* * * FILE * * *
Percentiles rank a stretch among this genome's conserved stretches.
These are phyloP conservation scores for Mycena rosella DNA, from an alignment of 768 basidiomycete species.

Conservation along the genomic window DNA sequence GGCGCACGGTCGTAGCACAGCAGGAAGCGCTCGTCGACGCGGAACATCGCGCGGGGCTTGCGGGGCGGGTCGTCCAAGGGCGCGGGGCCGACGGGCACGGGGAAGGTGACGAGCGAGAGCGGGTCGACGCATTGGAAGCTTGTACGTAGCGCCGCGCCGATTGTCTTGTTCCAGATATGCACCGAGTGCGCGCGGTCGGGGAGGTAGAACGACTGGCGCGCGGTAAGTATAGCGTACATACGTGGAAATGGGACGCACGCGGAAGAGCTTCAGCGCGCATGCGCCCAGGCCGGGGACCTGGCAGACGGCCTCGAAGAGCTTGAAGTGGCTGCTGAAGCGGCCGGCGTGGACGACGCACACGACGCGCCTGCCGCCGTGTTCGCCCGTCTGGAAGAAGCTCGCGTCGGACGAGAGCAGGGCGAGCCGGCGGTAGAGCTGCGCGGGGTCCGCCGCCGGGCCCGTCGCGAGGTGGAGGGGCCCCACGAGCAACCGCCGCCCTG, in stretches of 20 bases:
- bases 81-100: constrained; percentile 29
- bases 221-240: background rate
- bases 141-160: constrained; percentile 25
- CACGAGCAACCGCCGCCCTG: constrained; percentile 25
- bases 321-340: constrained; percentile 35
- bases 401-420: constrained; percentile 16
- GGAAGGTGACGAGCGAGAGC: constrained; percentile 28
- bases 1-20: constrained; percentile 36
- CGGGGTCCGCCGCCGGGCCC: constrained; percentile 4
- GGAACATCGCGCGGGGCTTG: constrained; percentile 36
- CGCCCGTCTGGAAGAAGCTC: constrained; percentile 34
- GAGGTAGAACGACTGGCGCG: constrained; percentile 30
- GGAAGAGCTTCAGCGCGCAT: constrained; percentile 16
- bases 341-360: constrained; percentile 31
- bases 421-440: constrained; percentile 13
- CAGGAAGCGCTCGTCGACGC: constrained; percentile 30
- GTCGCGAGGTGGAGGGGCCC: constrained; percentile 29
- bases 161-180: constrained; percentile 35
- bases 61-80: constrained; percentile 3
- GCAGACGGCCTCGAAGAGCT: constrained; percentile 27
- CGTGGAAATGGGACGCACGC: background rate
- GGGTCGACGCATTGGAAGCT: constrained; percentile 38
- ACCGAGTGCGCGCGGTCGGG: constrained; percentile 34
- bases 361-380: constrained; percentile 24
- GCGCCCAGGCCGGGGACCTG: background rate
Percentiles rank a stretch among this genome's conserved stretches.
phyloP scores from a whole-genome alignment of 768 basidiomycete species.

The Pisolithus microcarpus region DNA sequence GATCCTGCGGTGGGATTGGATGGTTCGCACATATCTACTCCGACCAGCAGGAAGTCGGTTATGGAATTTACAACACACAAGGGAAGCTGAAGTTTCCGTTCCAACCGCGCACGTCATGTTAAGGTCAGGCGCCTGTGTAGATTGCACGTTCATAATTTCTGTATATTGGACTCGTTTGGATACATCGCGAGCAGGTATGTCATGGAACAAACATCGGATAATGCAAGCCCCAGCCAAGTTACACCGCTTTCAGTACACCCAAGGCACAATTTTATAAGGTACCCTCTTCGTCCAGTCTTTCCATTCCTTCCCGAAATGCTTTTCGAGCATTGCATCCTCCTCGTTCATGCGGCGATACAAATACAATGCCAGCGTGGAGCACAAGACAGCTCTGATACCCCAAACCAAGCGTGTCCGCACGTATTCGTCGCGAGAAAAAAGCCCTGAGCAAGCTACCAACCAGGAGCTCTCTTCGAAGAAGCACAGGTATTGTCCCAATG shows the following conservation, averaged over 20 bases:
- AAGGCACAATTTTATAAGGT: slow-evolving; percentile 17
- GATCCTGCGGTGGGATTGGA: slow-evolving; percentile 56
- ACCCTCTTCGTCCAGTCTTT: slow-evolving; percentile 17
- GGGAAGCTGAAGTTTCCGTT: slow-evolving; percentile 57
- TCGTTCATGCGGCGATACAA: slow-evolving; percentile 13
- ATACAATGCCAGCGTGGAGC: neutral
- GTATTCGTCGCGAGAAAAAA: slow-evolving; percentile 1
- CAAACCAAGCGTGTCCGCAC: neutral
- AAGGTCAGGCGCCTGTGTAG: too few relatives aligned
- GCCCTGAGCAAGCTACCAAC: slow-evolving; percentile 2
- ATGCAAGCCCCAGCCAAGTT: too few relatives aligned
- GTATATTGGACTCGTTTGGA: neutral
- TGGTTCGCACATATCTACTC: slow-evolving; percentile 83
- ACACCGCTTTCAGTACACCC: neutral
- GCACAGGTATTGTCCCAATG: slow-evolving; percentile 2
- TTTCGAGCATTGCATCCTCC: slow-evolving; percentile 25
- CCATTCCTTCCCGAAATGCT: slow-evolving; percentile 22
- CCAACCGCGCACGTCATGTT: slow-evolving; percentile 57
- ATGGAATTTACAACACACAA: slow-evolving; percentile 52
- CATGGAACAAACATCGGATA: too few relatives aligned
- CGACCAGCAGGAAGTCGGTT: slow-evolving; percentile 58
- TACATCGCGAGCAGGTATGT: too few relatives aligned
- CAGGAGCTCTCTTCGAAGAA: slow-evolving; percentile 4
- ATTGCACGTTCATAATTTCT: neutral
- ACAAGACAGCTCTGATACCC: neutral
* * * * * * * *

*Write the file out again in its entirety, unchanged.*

Percentiles rank a stretch among this genome's conserved stretches.
These are phyloP conservation scores for Mycena rosella DNA, from an alignment of 768 basidiomycete species.

Conservation along the genomic window DNA sequence GGCGCACGGTCGTAGCACAGCAGGAAGCGCTCGTCGACGCGGAACATCGCGCGGGGCTTGCGGGGCGGGTCGTCCAAGGGCGCGGGGCCGACGGGCACGGGGAAGGTGACGAGCGAGAGCGGGTCGACGCATTGGAAGCTTGTACGTAGCGCCGCGCCGATTGTCTTGTTCCAGATATGCACCGAGTGCGCGCGGTCGGGGAGGTAGAACGACTGGCGCGCGGTAAGTATAGCGTACATACGTGGAAATGGGACGCACGCGGAAGAGCTTCAGCGCGCATGCGCCCAGGCCGGGGACCTGGCAGACGGCCTCGAAGAGCTTGAAGTGGCTGCTGAAGCGGCCGGCGTGGACGACGCACACGACGCGCCTGCCGCCGTGTTCGCCCGTCTGGAAGAAGCTCGCGTCGGACGAGAGCAGGGCGAGCCGGCGGTAGAGCTGCGCGGGGTCCGCCGCCGGGCCCGTCGCGAGGTGGAGGGGCCCCACGAGCAACCGCCGCCCTG, in stretches of 20 bases:
- bases 81-100: constrained; percentile 29
- bases 221-240: background rate
- bases 141-160: constrained; percentile 25
- CACGAGCAACCGCCGCCCTG: constrained; percentile 25
- bases 321-340: constrained; percentile 35
- bases 401-420: constrained; percentile 16
- GGAAGGTGACGAGCGAGAGC: constrained; percentile 28
- bases 1-20: constrained; percentile 36
- CGGGGTCCGCCGCCGGGCCC: constrained; percentile 4
- GGAACATCGCGCGGGGCTTG: constrained; percentile 36
- CGCCCGTCTGGAAGAAGCTC: constrained; percentile 34
- GAGGTAGAACGACTGGCGCG: constrained; percentile 30
- GGAAGAGCTTCAGCGCGCAT: constrained; percentile 16
- bases 341-360: constrained; percentile 31
- bases 421-440: constrained; percentile 13
- CAGGAAGCGCTCGTCGACGC: constrained; percentile 30
- GTCGCGAGGTGGAGGGGCCC: constrained; percentile 29
- bases 161-180: constrained; percentile 35
- bases 61-80: constrained; percentile 3
- GCAGACGGCCTCGAAGAGCT: constrained; percentile 27
- CGTGGAAATGGGACGCACGC: background rate
- GGGTCGACGCATTGGAAGCT: constrained; percentile 38
- ACCGAGTGCGCGCGGTCGGG: constrained; percentile 34
- bases 361-380: constrained; percentile 24
- GCGCCCAGGCCGGGGACCTG: background rate
Percentiles rank a stretch among this genome's conserved stretches.
phyloP scores from a whole-genome alignment of 768 basidiomycete species.

The Pisolithus microcarpus region DNA sequence GATCCTGCGGTGGGATTGGATGGTTCGCACATATCTACTCCGACCAGCAGGAAGTCGGTTATGGAATTTACAACACACAAGGGAAGCTGAAGTTTCCGTTCCAACCGCGCACGTCATGTTAAGGTCAGGCGCCTGTGTAGATTGCACGTTCATAATTTCTGTATATTGGACTCGTTTGGATACATCGCGAGCAGGTATGTCATGGAACAAACATCGGATAATGCAAGCCCCAGCCAAGTTACACCGCTTTCAGTACACCCAAGGCACAATTTTATAAGGTACCCTCTTCGTCCAGTCTTTCCATTCCTTCCCGAAATGCTTTTCGAGCATTGCATCCTCCTCGTTCATGCGGCGATACAAATACAATGCCAGCGTGGAGCACAAGACAGCTCTGATACCCCAAACCAAGCGTGTCCGCACGTATTCGTCGCGAGAAAAAAGCCCTGAGCAAGCTACCAACCAGGAGCTCTCTTCGAAGAAGCACAGGTATTGTCCCAATG shows the following conservation, averaged over 20 bases:
- AAGGCACAATTTTATAAGGT: slow-evolving; percentile 17
- GATCCTGCGGTGGGATTGGA: slow-evolving; percentile 56
- ACCCTCTTCGTCCAGTCTTT: slow-evolving; percentile 17
- GGGAAGCTGAAGTTTCCGTT: slow-evolving; percentile 57
- TCGTTCATGCGGCGATACAA: slow-evolving; percentile 13
- ATACAATGCCAGCGTGGAGC: neutral
- GTATTCGTCGCGAGAAAAAA: slow-evolving; percentile 1
- CAAACCAAGCGTGTCCGCAC: neutral
- AAGGTCAGGCGCCTGTGTAG: too few relatives aligned
- GCCCTGAGCAAGCTACCAAC: slow-evolving; percentile 2
- ATGCAAGCCCCAGCCAAGTT: too few relatives aligned
- GTATATTGGACTCGTTTGGA: neutral
- TGGTTCGCACATATCTACTC: slow-evolving; percentile 83
- ACACCGCTTTCAGTACACCC: neutral
- GCACAGGTATTGTCCCAATG: slow-evolving; percentile 2
- TTTCGAGCATTGCATCCTCC: slow-evolving; percentile 25
- CCATTCCTTCCCGAAATGCT: slow-evolving; percentile 22
- CCAACCGCGCACGTCATGTT: slow-evolving; percentile 57
- ATGGAATTTACAACACACAA: slow-evolving; percentile 52
- CATGGAACAAACATCGGATA: too few relatives aligned
- CGACCAGCAGGAAGTCGGTT: slow-evolving; percentile 58
- TACATCGCGAGCAGGTATGT: too few relatives aligned
- CAGGAGCTCTCTTCGAAGAA: slow-evolving; percentile 4
- ATTGCACGTTCATAATTTCT: neutral
- ACAAGACAGCTCTGATACCC: neutral